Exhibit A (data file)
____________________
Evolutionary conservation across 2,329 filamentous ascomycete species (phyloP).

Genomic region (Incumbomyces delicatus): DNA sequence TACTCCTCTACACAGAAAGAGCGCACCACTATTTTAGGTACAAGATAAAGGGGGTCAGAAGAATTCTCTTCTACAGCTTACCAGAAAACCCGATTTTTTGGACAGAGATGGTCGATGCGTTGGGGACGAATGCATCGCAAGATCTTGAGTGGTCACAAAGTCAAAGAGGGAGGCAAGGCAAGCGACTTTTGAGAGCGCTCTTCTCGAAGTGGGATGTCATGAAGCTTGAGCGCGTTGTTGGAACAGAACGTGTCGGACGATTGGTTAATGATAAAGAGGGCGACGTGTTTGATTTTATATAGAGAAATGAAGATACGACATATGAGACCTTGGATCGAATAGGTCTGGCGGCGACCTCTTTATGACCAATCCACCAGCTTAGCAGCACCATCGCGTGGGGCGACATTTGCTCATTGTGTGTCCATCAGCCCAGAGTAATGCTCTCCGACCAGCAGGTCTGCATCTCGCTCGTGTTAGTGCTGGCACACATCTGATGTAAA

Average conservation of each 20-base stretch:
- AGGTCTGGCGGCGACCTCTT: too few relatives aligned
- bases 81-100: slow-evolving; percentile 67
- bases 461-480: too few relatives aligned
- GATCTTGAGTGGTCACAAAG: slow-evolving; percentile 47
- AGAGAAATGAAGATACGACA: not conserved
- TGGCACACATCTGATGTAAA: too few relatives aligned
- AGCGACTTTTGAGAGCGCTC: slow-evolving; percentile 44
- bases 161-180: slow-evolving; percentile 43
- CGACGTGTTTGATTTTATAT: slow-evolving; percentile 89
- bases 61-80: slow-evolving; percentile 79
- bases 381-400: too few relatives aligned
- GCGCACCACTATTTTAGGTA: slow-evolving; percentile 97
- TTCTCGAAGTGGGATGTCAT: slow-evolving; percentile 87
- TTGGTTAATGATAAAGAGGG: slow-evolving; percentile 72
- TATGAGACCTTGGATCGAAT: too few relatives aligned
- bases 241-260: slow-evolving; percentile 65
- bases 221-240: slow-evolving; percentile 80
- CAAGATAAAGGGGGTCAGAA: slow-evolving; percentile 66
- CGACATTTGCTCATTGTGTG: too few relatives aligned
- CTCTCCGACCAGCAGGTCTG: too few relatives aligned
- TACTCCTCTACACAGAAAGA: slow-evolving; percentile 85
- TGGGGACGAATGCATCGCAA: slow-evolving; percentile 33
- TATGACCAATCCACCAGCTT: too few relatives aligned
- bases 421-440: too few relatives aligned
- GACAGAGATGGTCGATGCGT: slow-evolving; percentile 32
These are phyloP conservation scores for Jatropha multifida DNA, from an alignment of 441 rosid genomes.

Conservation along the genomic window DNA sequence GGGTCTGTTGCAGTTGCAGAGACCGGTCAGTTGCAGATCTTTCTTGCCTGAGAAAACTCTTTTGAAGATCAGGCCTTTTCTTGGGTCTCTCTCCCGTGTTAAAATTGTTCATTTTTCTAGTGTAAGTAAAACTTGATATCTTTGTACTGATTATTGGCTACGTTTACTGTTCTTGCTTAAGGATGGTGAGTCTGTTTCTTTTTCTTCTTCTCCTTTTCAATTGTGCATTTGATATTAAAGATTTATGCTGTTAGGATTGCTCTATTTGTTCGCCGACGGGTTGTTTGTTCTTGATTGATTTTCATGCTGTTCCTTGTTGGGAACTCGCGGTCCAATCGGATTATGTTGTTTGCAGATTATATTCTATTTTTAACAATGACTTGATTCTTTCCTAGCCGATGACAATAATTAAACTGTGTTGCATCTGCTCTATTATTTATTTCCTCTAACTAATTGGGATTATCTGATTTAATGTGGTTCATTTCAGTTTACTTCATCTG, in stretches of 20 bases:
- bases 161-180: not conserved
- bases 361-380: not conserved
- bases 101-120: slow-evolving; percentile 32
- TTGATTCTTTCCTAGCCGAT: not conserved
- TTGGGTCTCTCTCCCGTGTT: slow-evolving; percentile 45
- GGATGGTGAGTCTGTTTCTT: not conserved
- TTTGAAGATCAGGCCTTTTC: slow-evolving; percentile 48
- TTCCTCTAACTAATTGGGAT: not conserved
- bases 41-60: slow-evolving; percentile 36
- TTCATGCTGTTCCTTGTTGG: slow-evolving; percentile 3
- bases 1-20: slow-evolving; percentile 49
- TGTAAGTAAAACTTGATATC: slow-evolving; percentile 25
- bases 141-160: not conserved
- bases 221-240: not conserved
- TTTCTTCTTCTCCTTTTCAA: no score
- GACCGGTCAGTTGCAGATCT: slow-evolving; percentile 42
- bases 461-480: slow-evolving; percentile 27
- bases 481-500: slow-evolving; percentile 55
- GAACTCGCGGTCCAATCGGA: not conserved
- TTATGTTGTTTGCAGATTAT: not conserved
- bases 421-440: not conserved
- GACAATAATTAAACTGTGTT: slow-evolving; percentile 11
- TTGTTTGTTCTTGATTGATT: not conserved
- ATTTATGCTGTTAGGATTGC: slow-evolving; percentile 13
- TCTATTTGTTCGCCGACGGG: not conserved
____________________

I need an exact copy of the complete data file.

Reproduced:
Evolutionary conservation across 2,329 filamentous ascomycete species (phyloP).

Genomic region (Incumbomyces delicatus): DNA sequence TACTCCTCTACACAGAAAGAGCGCACCACTATTTTAGGTACAAGATAAAGGGGGTCAGAAGAATTCTCTTCTACAGCTTACCAGAAAACCCGATTTTTTGGACAGAGATGGTCGATGCGTTGGGGACGAATGCATCGCAAGATCTTGAGTGGTCACAAAGTCAAAGAGGGAGGCAAGGCAAGCGACTTTTGAGAGCGCTCTTCTCGAAGTGGGATGTCATGAAGCTTGAGCGCGTTGTTGGAACAGAACGTGTCGGACGATTGGTTAATGATAAAGAGGGCGACGTGTTTGATTTTATATAGAGAAATGAAGATACGACATATGAGACCTTGGATCGAATAGGTCTGGCGGCGACCTCTTTATGACCAATCCACCAGCTTAGCAGCACCATCGCGTGGGGCGACATTTGCTCATTGTGTGTCCATCAGCCCAGAGTAATGCTCTCCGACCAGCAGGTCTGCATCTCGCTCGTGTTAGTGCTGGCACACATCTGATGTAAA

Average conservation of each 20-base stretch:
- AGGTCTGGCGGCGACCTCTT: too few relatives aligned
- bases 81-100: slow-evolving; percentile 67
- bases 461-480: too few relatives aligned
- GATCTTGAGTGGTCACAAAG: slow-evolving; percentile 47
- AGAGAAATGAAGATACGACA: not conserved
- TGGCACACATCTGATGTAAA: too few relatives aligned
- AGCGACTTTTGAGAGCGCTC: slow-evolving; percentile 44
- bases 161-180: slow-evolving; percentile 43
- CGACGTGTTTGATTTTATAT: slow-evolving; percentile 89
- bases 61-80: slow-evolving; percentile 79
- bases 381-400: too few relatives aligned
- GCGCACCACTATTTTAGGTA: slow-evolving; percentile 97
- TTCTCGAAGTGGGATGTCAT: slow-evolving; percentile 87
- TTGGTTAATGATAAAGAGGG: slow-evolving; percentile 72
- TATGAGACCTTGGATCGAAT: too few relatives aligned
- bases 241-260: slow-evolving; percentile 65
- bases 221-240: slow-evolving; percentile 80
- CAAGATAAAGGGGGTCAGAA: slow-evolving; percentile 66
- CGACATTTGCTCATTGTGTG: too few relatives aligned
- CTCTCCGACCAGCAGGTCTG: too few relatives aligned
- TACTCCTCTACACAGAAAGA: slow-evolving; percentile 85
- TGGGGACGAATGCATCGCAA: slow-evolving; percentile 33
- TATGACCAATCCACCAGCTT: too few relatives aligned
- bases 421-440: too few relatives aligned
- GACAGAGATGGTCGATGCGT: slow-evolving; percentile 32
These are phyloP conservation scores for Jatropha multifida DNA, from an alignment of 441 rosid genomes.

Conservation along the genomic window DNA sequence GGGTCTGTTGCAGTTGCAGAGACCGGTCAGTTGCAGATCTTTCTTGCCTGAGAAAACTCTTTTGAAGATCAGGCCTTTTCTTGGGTCTCTCTCCCGTGTTAAAATTGTTCATTTTTCTAGTGTAAGTAAAACTTGATATCTTTGTACTGATTATTGGCTACGTTTACTGTTCTTGCTTAAGGATGGTGAGTCTGTTTCTTTTTCTTCTTCTCCTTTTCAATTGTGCATTTGATATTAAAGATTTATGCTGTTAGGATTGCTCTATTTGTTCGCCGACGGGTTGTTTGTTCTTGATTGATTTTCATGCTGTTCCTTGTTGGGAACTCGCGGTCCAATCGGATTATGTTGTTTGCAGATTATATTCTATTTTTAACAATGACTTGATTCTTTCCTAGCCGATGACAATAATTAAACTGTGTTGCATCTGCTCTATTATTTATTTCCTCTAACTAATTGGGATTATCTGATTTAATGTGGTTCATTTCAGTTTACTTCATCTG, in stretches of 20 bases:
- bases 161-180: not conserved
- bases 361-380: not conserved
- bases 101-120: slow-evolving; percentile 32
- TTGATTCTTTCCTAGCCGAT: not conserved
- TTGGGTCTCTCTCCCGTGTT: slow-evolving; percentile 45
- GGATGGTGAGTCTGTTTCTT: not conserved
- TTTGAAGATCAGGCCTTTTC: slow-evolving; percentile 48
- TTCCTCTAACTAATTGGGAT: not conserved
- bases 41-60: slow-evolving; percentile 36
- TTCATGCTGTTCCTTGTTGG: slow-evolving; percentile 3
- bases 1-20: slow-evolving; percentile 49
- TGTAAGTAAAACTTGATATC: slow-evolving; percentile 25
- bases 141-160: not conserved
- bases 221-240: not conserved
- TTTCTTCTTCTCCTTTTCAA: no score
- GACCGGTCAGTTGCAGATCT: slow-evolving; percentile 42
- bases 461-480: slow-evolving; percentile 27
- bases 481-500: slow-evolving; percentile 55
- GAACTCGCGGTCCAATCGGA: not conserved
- TTATGTTGTTTGCAGATTAT: not conserved
- bases 421-440: not conserved
- GACAATAATTAAACTGTGTT: slow-evolving; percentile 11
- TTGTTTGTTCTTGATTGATT: not conserved
- ATTTATGCTGTTAGGATTGC: slow-evolving; percentile 13
- TCTATTTGTTCGCCGACGGG: not conserved